Total body weights were similar between CXCL10−/− and wild type (WT) mice on standard chow and the high saturated fat, fructose, and cholesterol (FFC) diet (Fig. 1a). The FFC diet caused significantly greater gains in body weight than standard chow in both CXCL10−/− and WT mice (Fig. 1a), primarily due to increases in fat mass (Fig. 1b). No differences in body composition (percent of lean mass and fat mass) were observed between CXCL10−/− and WT mice on standard chow and the FFC diet (Fig. 1b). Moreover, caloric intake (data not shown), energy expenditure (Fig. 1c), physical activity (Fig. 1d) and respiratory quotient (Fig. 1e) were comparable between FFC-fed CXCL10−/− and WT mice. Insulin resistance was observed in FFC-fed WT mice and CXCL10−/− mice as assessed by the Homeostasis model assessment of insulin resistance (HOMA-IR). Interestingly, CXCL10−/− mice had a higher HOMA-IR (Fig. 1f), secondary to higher fasting insulin level. The fasting blood glucose concentrations were similar in WT and CXCL10−/− mice. This observation might be attributed to the pathogenic role of CXCL10 in pancreatic islet β cell dysfunction21,22, and to the significantly increased level of circulating CXCL10 in FFC-fed mice12. The HOMA-IR is consistent with the glucose tolerance test (GTT) that demonstrates similar fasting blood glucose, with more significantly increased excursion of glucose concentrations from baseline during the GTT after the glucose bolus, and more significant area under the curve in the FFC-fed WT mice vs. CXCL10−/− mice on the same diet (Fig. 1g). These data suggest that the FFC-fed WT mice have started to develop islet β cell dysfunction, while CXCL10−/− mice are relatively protected against islet β cell dysfunction and loss, and therefore have higher insulin levels. Thus, overall the FFC diet induces similar metabolic changes in both CXCL10−/− and WT mice in our model.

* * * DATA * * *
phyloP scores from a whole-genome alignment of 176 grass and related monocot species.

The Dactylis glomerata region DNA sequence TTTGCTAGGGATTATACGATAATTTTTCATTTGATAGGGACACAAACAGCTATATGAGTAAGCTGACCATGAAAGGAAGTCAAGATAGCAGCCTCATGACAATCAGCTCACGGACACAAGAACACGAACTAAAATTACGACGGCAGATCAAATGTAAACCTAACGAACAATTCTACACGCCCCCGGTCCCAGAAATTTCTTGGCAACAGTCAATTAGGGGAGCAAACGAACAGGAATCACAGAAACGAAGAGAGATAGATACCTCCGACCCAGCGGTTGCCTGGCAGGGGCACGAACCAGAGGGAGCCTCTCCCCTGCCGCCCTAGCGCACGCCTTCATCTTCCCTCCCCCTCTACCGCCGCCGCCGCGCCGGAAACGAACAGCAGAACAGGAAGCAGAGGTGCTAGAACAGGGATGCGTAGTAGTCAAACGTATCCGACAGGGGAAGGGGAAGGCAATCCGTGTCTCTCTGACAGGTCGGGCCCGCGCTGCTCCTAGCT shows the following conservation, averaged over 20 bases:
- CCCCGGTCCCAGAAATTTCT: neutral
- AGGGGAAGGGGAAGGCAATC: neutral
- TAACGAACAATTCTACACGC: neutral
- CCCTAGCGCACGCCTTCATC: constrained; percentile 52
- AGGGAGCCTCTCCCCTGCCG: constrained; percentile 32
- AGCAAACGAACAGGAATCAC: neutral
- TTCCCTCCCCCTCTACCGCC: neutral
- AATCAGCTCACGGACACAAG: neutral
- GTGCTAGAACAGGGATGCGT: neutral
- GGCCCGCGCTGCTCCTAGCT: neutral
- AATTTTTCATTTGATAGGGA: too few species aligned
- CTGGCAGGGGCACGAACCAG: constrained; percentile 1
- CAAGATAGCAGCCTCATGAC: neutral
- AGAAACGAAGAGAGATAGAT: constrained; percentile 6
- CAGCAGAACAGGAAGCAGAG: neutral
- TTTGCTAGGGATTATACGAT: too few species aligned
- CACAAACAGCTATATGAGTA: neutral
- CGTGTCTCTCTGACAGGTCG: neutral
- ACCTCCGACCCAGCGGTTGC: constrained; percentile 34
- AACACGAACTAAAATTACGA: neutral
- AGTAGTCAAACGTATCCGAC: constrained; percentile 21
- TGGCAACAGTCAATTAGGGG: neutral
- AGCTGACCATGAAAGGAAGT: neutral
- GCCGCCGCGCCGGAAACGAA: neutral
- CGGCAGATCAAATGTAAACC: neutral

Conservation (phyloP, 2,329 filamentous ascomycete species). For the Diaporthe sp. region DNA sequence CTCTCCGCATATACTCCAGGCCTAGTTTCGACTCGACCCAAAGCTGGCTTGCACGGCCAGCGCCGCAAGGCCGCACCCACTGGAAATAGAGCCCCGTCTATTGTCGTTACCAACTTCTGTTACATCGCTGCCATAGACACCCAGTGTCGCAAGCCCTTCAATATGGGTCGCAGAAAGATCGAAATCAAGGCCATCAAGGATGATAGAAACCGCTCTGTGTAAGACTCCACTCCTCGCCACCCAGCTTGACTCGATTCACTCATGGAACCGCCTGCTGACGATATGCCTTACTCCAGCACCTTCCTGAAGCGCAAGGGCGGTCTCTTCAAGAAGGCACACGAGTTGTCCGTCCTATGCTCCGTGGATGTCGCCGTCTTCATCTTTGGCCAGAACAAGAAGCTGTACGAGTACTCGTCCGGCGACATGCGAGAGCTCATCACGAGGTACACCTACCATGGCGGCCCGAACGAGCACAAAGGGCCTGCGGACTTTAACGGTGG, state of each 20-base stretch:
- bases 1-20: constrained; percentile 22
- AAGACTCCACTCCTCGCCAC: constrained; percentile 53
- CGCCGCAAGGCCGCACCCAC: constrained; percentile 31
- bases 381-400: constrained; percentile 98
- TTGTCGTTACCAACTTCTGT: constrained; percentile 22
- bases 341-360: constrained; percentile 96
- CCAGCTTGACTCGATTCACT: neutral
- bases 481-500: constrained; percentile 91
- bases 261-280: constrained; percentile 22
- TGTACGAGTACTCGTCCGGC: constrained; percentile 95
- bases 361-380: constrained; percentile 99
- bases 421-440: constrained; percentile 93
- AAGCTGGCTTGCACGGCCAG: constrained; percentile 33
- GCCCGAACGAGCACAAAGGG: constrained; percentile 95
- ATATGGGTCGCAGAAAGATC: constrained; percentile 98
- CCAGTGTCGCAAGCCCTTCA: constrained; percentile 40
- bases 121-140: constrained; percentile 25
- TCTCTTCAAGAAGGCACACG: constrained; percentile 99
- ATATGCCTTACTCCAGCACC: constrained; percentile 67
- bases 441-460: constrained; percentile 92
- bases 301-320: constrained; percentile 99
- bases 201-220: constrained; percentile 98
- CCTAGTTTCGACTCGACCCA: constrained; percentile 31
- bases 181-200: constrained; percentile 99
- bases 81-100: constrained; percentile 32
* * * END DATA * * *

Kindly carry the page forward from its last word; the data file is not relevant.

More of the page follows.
Figure 1